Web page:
In PLO you get dealt four cards instead of two. You must use two cards from the ones you are dealt, and you must use exactly three of the community cards (flop, turn and river) to make up a standard five-card poker hand. This differs from No Limit Texas Hold'em, where you can play zero cards from your hand if you wish (known as 'playing the board') or even just one. For example, if you have the Ace of hearts and there are four hearts on the board then in Texas Hold'em poker you have the nut flush. In PLO you would not have the nut flush unless you had a second heart in your hand to go along with the Ace of hearts. Make sure to remember that you must always use two cards and two cards only from your holding and you will avoid silly errors like this!
So what makes up a good PLO poker hand? Just like in Hold'em the best hand to pick up is pocket Aces. However, in PLO, there are what you call good Aces and bad Aces. A hand like Ac-As-2d-7h is strong but it also has many limitations. Because you don't have two suited cards you won't be able to make a flush and it will be very difficult to hit a straight too. Compare this with a hand like Ad-Ah-Kh-Qd. Now you not only have the biggest pair possible but you also have tons of straight and flush possibilities that will give you a much bigger chance of winning the hand. While any Aces are technically going to be the best hand pre-flop it's important not to get carried away after the flop if they do not improve. Aces can be outdrawn much easier in PLO than in Texas Hold'em and that is why it's important to have back-up in the form of a connected Aces hand like Ad-Ah-Kh-Qd. If you think your Aces are behind after the flop you can't be afraid to throw them away when playing PLO – it's just a natural part of the game.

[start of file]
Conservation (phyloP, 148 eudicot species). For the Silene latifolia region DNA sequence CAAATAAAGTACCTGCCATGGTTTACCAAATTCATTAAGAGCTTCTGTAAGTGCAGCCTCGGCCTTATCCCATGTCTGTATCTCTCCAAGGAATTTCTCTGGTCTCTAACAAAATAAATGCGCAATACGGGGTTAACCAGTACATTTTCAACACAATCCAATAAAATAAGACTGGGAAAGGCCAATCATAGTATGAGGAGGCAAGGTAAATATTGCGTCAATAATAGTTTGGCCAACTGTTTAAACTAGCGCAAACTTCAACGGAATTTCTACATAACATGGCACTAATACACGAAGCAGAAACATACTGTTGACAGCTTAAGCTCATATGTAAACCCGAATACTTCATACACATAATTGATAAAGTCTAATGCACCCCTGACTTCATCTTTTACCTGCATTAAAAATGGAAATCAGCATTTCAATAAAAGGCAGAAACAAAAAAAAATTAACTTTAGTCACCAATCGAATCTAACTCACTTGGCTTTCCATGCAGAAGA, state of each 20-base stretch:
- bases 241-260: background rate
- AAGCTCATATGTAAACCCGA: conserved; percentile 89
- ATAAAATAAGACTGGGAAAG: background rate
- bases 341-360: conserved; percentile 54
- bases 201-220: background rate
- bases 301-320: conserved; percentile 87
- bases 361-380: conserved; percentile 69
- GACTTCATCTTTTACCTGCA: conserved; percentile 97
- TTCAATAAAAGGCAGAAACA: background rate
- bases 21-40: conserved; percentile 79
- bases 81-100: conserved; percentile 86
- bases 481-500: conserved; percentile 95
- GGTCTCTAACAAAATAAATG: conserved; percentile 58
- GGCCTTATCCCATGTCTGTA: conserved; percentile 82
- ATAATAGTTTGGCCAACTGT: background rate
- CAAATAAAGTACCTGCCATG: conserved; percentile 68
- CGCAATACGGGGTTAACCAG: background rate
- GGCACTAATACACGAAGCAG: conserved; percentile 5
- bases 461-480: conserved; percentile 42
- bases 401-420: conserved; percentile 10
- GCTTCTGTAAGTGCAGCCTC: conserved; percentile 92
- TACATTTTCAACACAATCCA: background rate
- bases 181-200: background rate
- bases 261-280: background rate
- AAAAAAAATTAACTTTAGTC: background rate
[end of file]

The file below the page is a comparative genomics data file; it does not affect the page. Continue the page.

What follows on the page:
Looking beyond Aces, the main thing you are looking for in a good PLO hand is connectivity. Do your four cards work together? It's much better to have a hand like 9h-8h-7c-6c, where all four cards help each other out, than a hand like Ac-Kc-5h-6h. In this case, you really have two completely separate hands. Yes, they're both playable hands but to think along these lines is too similar to Texas Hold'em strategy. In PLO 9h-8h-7c-6c would be far more effective because the chances of hitting a huge draw, two pair, a straight or a flush are far higher. Try to focus on hands like this and don't be seduced by hands that include one or two completely unrelated cards, such as Ac-Qc-Jh-3d. Just that one irrelevant card (3c in this example) severely handicaps the power of your hand.
One final thing to remember when you first start playing PLO is that it takes a much stronger hand to win at showdown than it typically will in No Limit Hold'em. As there are so many more cards out there in players' hands there is much more chance of hitting something big. As such, you generally want to be drawing to the nuts at all times and to have something close to the nuts before you commit to playing a huge pot. This is different to Hold'em where any flush would usually be considered a good hand. In PLO, a six-high flush is going to be hugely vulnerable to losing against a bigger flush. Don't let this allow you to play scared – opponents won't always have the nuts! – but do have it in the back of your mind. If a player is being really aggressive and you don't have the nuts there is a decent chance he will!